I don't know him and I certainly don't know if he is guilty of everything they say. But I do know that 99% of the time when a crazy is caught, a bunch of people say "I can't believe it", "Such a good guy", "So friendly", "a regular guy", "A good father", etc....


Keli Ata said...

Oh, Batya, I am so sorry about your friend:(

Such horrible charges. I hope they're not true and will keep his family in my prayers.

Batya said...

sd, yes, that's the same guy.

re: the rest of the comments, I think you've said it all. I haven't a clue as to what's true. I understand that he has been kept isolated from lawyer and family.

I'm deleting "obnoxious" comments, so don't bother posting.

Sammy Finkelman said...

I looked at the several stories you linked to and theer are a couple of thoughts I have:

1) It would be good to know what facts you can rely on, because it would help in piecing togetehr what haperpned here.

2) The comments from IMRA are very good.

3) Something seems wrong with the confession, and Ya'akov Teitel apparently also attempted to confess to at least one thing (the Tel Aviv attack) and maybe many things, he didn't do.

4) There doesn't seem to be any more evidence linking him to the 1997 murders than there was in the year 2000, when he was first suspected of this, and at that time, rightly or wrongly, they let him go. The only thing new is his confessions and there isn't a single solitary piece of corroborating evidence beyond whatever might have existed then, and the crimes are different in character than the 2006-2008 ones he accused of doing. The 1997 crimes were shootings (to which has now been added a nonfatal stabbing) but the later crimes were bombs with not a single shooting in the bunch.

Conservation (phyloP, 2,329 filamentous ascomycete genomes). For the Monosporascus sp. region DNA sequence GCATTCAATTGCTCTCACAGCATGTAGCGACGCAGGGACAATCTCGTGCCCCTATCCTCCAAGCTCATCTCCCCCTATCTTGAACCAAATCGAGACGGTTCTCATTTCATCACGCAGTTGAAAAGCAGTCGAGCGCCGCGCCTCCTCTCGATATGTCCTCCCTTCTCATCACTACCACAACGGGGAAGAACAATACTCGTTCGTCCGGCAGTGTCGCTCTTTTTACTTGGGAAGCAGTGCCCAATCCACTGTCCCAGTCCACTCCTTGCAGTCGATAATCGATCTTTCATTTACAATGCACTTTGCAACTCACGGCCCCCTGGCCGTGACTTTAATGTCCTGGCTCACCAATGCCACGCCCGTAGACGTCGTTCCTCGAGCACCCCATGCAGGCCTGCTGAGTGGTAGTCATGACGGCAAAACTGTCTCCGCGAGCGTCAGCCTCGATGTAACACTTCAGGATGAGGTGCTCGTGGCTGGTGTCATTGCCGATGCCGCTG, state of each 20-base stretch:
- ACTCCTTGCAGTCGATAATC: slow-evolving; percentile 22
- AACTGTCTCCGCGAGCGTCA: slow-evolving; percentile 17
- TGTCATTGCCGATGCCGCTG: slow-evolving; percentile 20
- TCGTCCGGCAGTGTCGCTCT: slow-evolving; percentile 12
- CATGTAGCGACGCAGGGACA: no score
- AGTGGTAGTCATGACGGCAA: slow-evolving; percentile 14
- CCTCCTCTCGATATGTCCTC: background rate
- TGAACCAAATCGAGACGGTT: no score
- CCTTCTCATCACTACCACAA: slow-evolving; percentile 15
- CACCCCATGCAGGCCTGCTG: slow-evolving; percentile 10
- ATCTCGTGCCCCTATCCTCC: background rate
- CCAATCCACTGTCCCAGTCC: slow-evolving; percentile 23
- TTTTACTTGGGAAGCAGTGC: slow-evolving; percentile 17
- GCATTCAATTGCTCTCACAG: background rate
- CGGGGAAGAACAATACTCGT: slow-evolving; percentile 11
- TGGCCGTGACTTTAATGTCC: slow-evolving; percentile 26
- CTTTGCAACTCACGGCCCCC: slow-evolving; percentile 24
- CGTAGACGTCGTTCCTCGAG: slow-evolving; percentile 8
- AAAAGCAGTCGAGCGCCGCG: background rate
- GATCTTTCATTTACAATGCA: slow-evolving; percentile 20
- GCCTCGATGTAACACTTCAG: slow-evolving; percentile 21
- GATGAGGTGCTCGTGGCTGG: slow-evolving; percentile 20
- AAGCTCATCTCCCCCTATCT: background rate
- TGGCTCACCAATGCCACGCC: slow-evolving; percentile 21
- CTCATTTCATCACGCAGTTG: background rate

5) We are now supposed to believe that everything he did or might have done he did entirely on his own, including getting the weapons - that he smuggled a gun with himself on British Airways in 1997 - possible but unlikely - and then used it twice to kill an Arab and later discarded the weapon and left the country, and that when he made aliya in the year 2000 - or later - he smuggled more guns into Israel, and he did not acquire a single weapon in Israel nor did have any help either in learning how to use the guns or how to build bombs and maybe he learned how to use guns because his father was a dentist for the U.S. Marines!!